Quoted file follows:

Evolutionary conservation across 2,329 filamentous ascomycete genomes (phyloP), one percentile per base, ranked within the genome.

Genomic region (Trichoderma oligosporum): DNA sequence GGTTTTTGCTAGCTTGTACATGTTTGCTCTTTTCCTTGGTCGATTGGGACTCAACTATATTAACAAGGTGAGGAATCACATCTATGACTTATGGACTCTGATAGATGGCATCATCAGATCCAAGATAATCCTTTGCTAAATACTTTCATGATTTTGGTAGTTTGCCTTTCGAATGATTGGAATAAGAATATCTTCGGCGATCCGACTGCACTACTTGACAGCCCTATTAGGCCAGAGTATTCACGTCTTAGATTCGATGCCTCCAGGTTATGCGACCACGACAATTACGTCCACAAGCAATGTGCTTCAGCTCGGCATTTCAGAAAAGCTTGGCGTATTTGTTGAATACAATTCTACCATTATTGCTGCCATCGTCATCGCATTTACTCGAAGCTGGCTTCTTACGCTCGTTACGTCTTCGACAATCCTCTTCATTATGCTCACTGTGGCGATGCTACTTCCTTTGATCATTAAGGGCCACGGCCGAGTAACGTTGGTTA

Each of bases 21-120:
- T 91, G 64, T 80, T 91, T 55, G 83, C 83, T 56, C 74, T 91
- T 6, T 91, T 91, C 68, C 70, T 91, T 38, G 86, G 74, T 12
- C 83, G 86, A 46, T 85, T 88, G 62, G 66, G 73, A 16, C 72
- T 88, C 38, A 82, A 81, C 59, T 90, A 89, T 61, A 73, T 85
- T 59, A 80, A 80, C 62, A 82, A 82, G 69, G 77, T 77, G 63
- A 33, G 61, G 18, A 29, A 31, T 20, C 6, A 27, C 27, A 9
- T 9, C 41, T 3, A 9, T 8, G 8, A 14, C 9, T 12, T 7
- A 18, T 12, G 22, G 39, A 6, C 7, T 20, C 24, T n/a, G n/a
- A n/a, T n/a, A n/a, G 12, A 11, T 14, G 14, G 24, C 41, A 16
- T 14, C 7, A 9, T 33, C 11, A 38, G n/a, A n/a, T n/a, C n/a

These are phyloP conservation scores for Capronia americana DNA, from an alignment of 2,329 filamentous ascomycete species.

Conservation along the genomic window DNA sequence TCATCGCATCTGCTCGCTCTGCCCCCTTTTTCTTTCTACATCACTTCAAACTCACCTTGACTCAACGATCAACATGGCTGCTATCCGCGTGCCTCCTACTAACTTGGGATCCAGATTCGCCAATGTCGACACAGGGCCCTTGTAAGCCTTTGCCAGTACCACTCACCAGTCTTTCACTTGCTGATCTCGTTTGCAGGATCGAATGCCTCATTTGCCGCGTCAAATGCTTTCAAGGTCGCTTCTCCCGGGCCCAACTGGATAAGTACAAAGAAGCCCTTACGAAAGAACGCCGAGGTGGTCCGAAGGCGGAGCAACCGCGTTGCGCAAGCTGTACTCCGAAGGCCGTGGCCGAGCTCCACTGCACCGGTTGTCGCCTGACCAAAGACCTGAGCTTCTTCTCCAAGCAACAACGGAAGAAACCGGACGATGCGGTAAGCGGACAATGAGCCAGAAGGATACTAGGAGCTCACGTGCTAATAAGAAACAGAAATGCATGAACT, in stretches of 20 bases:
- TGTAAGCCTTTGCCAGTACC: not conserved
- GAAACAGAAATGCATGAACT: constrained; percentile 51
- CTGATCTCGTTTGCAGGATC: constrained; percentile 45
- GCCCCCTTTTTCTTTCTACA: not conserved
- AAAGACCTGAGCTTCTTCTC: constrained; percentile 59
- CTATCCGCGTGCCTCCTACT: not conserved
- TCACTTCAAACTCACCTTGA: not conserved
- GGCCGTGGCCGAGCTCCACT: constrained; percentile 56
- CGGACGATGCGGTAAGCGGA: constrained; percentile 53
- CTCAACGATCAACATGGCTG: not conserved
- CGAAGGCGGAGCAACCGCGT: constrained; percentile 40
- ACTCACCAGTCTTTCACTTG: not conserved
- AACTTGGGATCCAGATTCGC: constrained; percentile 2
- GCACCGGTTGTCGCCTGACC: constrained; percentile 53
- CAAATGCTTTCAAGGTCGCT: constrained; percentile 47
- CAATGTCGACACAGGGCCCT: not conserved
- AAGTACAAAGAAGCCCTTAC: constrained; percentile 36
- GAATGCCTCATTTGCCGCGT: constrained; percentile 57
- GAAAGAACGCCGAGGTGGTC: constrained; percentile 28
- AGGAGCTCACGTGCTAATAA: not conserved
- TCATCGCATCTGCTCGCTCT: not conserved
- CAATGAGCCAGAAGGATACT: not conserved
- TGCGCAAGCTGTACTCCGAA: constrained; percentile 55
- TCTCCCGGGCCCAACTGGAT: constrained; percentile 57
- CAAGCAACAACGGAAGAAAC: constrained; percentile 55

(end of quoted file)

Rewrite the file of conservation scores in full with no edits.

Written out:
Evolutionary conservation across 2,329 filamentous ascomycete genomes (phyloP), one percentile per base, ranked within the genome.

Genomic region (Trichoderma oligosporum): DNA sequence GGTTTTTGCTAGCTTGTACATGTTTGCTCTTTTCCTTGGTCGATTGGGACTCAACTATATTAACAAGGTGAGGAATCACATCTATGACTTATGGACTCTGATAGATGGCATCATCAGATCCAAGATAATCCTTTGCTAAATACTTTCATGATTTTGGTAGTTTGCCTTTCGAATGATTGGAATAAGAATATCTTCGGCGATCCGACTGCACTACTTGACAGCCCTATTAGGCCAGAGTATTCACGTCTTAGATTCGATGCCTCCAGGTTATGCGACCACGACAATTACGTCCACAAGCAATGTGCTTCAGCTCGGCATTTCAGAAAAGCTTGGCGTATTTGTTGAATACAATTCTACCATTATTGCTGCCATCGTCATCGCATTTACTCGAAGCTGGCTTCTTACGCTCGTTACGTCTTCGACAATCCTCTTCATTATGCTCACTGTGGCGATGCTACTTCCTTTGATCATTAAGGGCCACGGCCGAGTAACGTTGGTTA

Each of bases 21-120:
- T 91, G 64, T 80, T 91, T 55, G 83, C 83, T 56, C 74, T 91
- T 6, T 91, T 91, C 68, C 70, T 91, T 38, G 86, G 74, T 12
- C 83, G 86, A 46, T 85, T 88, G 62, G 66, G 73, A 16, C 72
- T 88, C 38, A 82, A 81, C 59, T 90, A 89, T 61, A 73, T 85
- T 59, A 80, A 80, C 62, A 82, A 82, G 69, G 77, T 77, G 63
- A 33, G 61, G 18, A 29, A 31, T 20, C 6, A 27, C 27, A 9
- T 9, C 41, T 3, A 9, T 8, G 8, A 14, C 9, T 12, T 7
- A 18, T 12, G 22, G 39, A 6, C 7, T 20, C 24, T n/a, G n/a
- A n/a, T n/a, A n/a, G 12, A 11, T 14, G 14, G 24, C 41, A 16
- T 14, C 7, A 9, T 33, C 11, A 38, G n/a, A n/a, T n/a, C n/a

These are phyloP conservation scores for Capronia americana DNA, from an alignment of 2,329 filamentous ascomycete species.

Conservation along the genomic window DNA sequence TCATCGCATCTGCTCGCTCTGCCCCCTTTTTCTTTCTACATCACTTCAAACTCACCTTGACTCAACGATCAACATGGCTGCTATCCGCGTGCCTCCTACTAACTTGGGATCCAGATTCGCCAATGTCGACACAGGGCCCTTGTAAGCCTTTGCCAGTACCACTCACCAGTCTTTCACTTGCTGATCTCGTTTGCAGGATCGAATGCCTCATTTGCCGCGTCAAATGCTTTCAAGGTCGCTTCTCCCGGGCCCAACTGGATAAGTACAAAGAAGCCCTTACGAAAGAACGCCGAGGTGGTCCGAAGGCGGAGCAACCGCGTTGCGCAAGCTGTACTCCGAAGGCCGTGGCCGAGCTCCACTGCACCGGTTGTCGCCTGACCAAAGACCTGAGCTTCTTCTCCAAGCAACAACGGAAGAAACCGGACGATGCGGTAAGCGGACAATGAGCCAGAAGGATACTAGGAGCTCACGTGCTAATAAGAAACAGAAATGCATGAACT, in stretches of 20 bases:
- TGTAAGCCTTTGCCAGTACC: not conserved
- GAAACAGAAATGCATGAACT: constrained; percentile 51
- CTGATCTCGTTTGCAGGATC: constrained; percentile 45
- GCCCCCTTTTTCTTTCTACA: not conserved
- AAAGACCTGAGCTTCTTCTC: constrained; percentile 59
- CTATCCGCGTGCCTCCTACT: not conserved
- TCACTTCAAACTCACCTTGA: not conserved
- GGCCGTGGCCGAGCTCCACT: constrained; percentile 56
- CGGACGATGCGGTAAGCGGA: constrained; percentile 53
- CTCAACGATCAACATGGCTG: not conserved
- CGAAGGCGGAGCAACCGCGT: constrained; percentile 40
- ACTCACCAGTCTTTCACTTG: not conserved
- AACTTGGGATCCAGATTCGC: constrained; percentile 2
- GCACCGGTTGTCGCCTGACC: constrained; percentile 53
- CAAATGCTTTCAAGGTCGCT: constrained; percentile 47
- CAATGTCGACACAGGGCCCT: not conserved
- AAGTACAAAGAAGCCCTTAC: constrained; percentile 36
- GAATGCCTCATTTGCCGCGT: constrained; percentile 57
- GAAAGAACGCCGAGGTGGTC: constrained; percentile 28
- AGGAGCTCACGTGCTAATAA: not conserved
- TCATCGCATCTGCTCGCTCT: not conserved
- CAATGAGCCAGAAGGATACT: not conserved
- TGCGCAAGCTGTACTCCGAA: constrained; percentile 55
- TCTCCCGGGCCCAACTGGAT: constrained; percentile 57
- CAAGCAACAACGGAAGAAAC: constrained; percentile 55